It is fascinating to think that this art form is in high demand today, in a world with a value structure in place that is quite different from times when the style was dominant. But a quick look at any of these artists' Web sites shows that galleries, collectors and institutions are in dogged pursuit.
Philipos is the sole artist in the show who follows the Coptic icon style as opposed to the Russian. "Coptic" derives from the Greek word for "Egyptian." It is the ancient language of Egypt, and a small number of people around the world continue to speak Coptic presently. The term "Coptic" today can refer to the Egyptian Orthodox Christian community, the style of art that developed as an expression of this "new" religion, or the ancient language itself. In the Coptic tradition, icon paintings are a very important part of daily spiritual life.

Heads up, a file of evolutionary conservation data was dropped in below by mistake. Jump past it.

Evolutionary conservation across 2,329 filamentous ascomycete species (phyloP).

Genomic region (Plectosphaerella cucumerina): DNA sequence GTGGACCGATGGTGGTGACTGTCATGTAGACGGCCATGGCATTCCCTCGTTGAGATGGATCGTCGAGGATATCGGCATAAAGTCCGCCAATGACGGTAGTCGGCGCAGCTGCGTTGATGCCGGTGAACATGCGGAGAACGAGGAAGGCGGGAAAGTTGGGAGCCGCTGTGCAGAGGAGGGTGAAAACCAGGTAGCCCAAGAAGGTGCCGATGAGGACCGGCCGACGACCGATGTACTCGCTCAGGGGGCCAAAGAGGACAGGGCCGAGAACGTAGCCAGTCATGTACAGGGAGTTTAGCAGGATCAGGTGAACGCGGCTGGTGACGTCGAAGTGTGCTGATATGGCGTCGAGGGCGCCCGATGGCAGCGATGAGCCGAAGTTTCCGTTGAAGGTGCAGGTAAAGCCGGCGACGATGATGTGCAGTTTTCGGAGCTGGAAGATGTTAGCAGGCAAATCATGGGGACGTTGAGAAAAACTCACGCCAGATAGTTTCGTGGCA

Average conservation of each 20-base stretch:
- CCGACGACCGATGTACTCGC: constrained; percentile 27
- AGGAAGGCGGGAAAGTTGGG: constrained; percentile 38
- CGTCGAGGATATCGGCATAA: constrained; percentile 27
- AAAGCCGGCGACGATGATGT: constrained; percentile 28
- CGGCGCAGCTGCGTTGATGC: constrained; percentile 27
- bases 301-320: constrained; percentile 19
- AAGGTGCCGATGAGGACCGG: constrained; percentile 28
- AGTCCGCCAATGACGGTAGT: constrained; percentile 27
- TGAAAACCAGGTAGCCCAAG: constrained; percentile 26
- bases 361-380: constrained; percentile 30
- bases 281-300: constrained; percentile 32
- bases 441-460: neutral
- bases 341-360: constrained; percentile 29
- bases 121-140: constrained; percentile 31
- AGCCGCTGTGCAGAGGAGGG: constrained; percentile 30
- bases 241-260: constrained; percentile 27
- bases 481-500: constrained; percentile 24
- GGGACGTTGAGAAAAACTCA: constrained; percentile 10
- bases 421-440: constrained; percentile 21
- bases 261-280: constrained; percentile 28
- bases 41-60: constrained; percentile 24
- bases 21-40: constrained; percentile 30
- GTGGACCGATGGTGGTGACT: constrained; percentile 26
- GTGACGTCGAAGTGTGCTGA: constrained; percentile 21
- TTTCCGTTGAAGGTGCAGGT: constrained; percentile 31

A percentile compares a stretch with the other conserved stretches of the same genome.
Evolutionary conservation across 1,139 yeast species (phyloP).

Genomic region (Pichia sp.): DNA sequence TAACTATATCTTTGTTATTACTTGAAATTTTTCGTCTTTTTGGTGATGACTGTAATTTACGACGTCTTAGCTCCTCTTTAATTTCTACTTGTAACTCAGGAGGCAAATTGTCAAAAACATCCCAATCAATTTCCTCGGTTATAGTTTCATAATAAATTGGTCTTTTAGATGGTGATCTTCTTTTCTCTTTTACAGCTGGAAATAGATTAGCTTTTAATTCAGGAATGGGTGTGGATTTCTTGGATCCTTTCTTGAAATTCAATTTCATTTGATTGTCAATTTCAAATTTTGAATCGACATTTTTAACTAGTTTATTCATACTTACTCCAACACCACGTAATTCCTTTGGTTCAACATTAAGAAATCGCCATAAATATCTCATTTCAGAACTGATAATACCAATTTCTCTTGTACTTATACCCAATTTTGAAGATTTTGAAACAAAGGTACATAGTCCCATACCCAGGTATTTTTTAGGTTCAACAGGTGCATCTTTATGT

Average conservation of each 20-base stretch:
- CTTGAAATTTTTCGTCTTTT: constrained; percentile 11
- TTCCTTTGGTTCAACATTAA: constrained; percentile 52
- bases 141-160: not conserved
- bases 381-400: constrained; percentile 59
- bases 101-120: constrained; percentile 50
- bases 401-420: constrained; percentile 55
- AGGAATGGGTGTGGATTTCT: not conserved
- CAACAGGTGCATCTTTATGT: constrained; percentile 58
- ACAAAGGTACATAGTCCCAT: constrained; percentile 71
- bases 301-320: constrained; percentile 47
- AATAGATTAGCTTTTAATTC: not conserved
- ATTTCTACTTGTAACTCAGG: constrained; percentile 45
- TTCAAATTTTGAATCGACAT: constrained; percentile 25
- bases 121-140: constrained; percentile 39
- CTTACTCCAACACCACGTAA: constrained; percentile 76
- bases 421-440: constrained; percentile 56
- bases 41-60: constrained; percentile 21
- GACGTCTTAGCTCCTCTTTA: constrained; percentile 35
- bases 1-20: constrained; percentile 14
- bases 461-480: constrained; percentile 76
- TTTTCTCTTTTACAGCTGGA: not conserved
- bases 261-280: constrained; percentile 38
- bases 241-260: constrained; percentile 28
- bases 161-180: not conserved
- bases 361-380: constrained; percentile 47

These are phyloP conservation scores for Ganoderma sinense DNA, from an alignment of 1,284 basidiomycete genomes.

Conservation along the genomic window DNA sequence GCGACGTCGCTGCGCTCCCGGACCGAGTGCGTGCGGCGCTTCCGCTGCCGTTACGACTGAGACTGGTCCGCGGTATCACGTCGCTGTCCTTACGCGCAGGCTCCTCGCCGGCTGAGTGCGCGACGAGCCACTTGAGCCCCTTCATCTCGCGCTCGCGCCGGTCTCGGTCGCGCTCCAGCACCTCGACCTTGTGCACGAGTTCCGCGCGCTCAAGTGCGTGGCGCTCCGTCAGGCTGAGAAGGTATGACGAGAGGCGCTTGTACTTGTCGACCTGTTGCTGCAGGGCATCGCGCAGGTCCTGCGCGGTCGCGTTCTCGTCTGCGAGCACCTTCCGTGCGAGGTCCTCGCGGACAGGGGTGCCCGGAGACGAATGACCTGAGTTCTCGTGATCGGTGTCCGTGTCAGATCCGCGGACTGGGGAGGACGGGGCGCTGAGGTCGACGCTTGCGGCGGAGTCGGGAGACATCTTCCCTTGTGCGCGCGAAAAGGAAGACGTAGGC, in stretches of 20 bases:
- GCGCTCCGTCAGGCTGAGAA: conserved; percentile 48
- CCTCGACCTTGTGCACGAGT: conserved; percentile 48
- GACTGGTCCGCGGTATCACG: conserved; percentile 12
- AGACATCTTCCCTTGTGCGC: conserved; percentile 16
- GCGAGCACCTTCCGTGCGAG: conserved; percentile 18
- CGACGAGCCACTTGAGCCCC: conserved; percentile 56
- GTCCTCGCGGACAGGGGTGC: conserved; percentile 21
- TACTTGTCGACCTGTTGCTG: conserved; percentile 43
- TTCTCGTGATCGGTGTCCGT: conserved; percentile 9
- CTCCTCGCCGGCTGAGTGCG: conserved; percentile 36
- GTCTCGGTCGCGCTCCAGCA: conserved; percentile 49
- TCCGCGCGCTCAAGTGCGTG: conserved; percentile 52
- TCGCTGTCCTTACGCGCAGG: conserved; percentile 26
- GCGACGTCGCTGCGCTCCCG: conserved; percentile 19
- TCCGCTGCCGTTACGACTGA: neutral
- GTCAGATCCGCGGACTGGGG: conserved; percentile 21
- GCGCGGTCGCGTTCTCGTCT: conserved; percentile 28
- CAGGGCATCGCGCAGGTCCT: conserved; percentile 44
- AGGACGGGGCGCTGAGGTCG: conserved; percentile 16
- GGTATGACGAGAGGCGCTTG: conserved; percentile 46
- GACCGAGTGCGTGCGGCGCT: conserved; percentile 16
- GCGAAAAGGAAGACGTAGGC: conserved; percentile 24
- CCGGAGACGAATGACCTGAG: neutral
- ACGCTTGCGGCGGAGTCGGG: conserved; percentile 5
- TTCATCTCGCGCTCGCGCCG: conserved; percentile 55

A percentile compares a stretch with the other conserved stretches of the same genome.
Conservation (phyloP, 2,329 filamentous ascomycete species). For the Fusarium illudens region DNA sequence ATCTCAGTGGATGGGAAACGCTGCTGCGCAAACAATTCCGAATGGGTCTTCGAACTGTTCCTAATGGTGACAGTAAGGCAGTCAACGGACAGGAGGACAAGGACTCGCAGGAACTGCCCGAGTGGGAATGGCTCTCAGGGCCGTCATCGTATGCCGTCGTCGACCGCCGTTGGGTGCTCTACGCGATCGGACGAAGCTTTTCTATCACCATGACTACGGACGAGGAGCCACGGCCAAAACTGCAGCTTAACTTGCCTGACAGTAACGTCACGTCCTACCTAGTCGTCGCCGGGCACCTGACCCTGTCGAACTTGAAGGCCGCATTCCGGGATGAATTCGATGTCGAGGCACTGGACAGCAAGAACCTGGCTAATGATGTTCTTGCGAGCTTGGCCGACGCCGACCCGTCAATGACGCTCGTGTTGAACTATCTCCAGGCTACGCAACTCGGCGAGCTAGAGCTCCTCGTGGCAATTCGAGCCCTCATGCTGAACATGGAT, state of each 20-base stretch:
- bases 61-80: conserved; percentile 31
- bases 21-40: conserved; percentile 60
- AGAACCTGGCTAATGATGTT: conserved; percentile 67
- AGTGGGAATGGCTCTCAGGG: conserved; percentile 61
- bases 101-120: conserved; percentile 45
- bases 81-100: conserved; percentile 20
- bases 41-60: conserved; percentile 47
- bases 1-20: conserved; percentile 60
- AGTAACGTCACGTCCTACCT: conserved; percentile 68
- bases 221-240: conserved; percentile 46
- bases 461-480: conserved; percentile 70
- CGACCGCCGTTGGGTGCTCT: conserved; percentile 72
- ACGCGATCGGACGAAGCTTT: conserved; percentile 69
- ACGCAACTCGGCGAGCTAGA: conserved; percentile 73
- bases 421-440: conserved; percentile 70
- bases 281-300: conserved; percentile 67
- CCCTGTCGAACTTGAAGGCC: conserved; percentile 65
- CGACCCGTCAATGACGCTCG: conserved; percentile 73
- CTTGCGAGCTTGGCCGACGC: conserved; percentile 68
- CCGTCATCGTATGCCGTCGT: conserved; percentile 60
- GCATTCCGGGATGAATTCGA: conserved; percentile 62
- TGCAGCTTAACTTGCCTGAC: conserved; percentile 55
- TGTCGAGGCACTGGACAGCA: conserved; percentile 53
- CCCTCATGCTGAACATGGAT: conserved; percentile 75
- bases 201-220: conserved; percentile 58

Philipos, whose wife, Vivian, translates from the Arabic for him, says, "Icon painting is not just an art — it tells a story and it tells us about the Christian religion itself. Coptic icons are very important in church. You don't find a church without icons, telling stories of the old centuries in Christianity, the stories in the Bible … Their meaning is to send a message to the world today from the original art forms began in Egypt."
Hearing the words spoken about the art by its practitioners and exhibitors, however, does not hint at the experience the paintings create. A walk through C. X. Silver's rooms showers one with the sensation of meaning finely honed and craft and technique painstakingly applied, awash in vivid color. Quite honestly, it offers a sensation lacking in many contemporary gallery shows, ironically manifested through a peek at the supposedly bygone.
As Silver describes, "Through the luminosity and seeming simplicity of form, there lies the kind of work that echoes in different ways in many other countries and eras. Even as a contemporary art form, the modern icon has a connection with the ancient." The show continues through Jan. 4. For more information, see www.cxsilvergallery.com/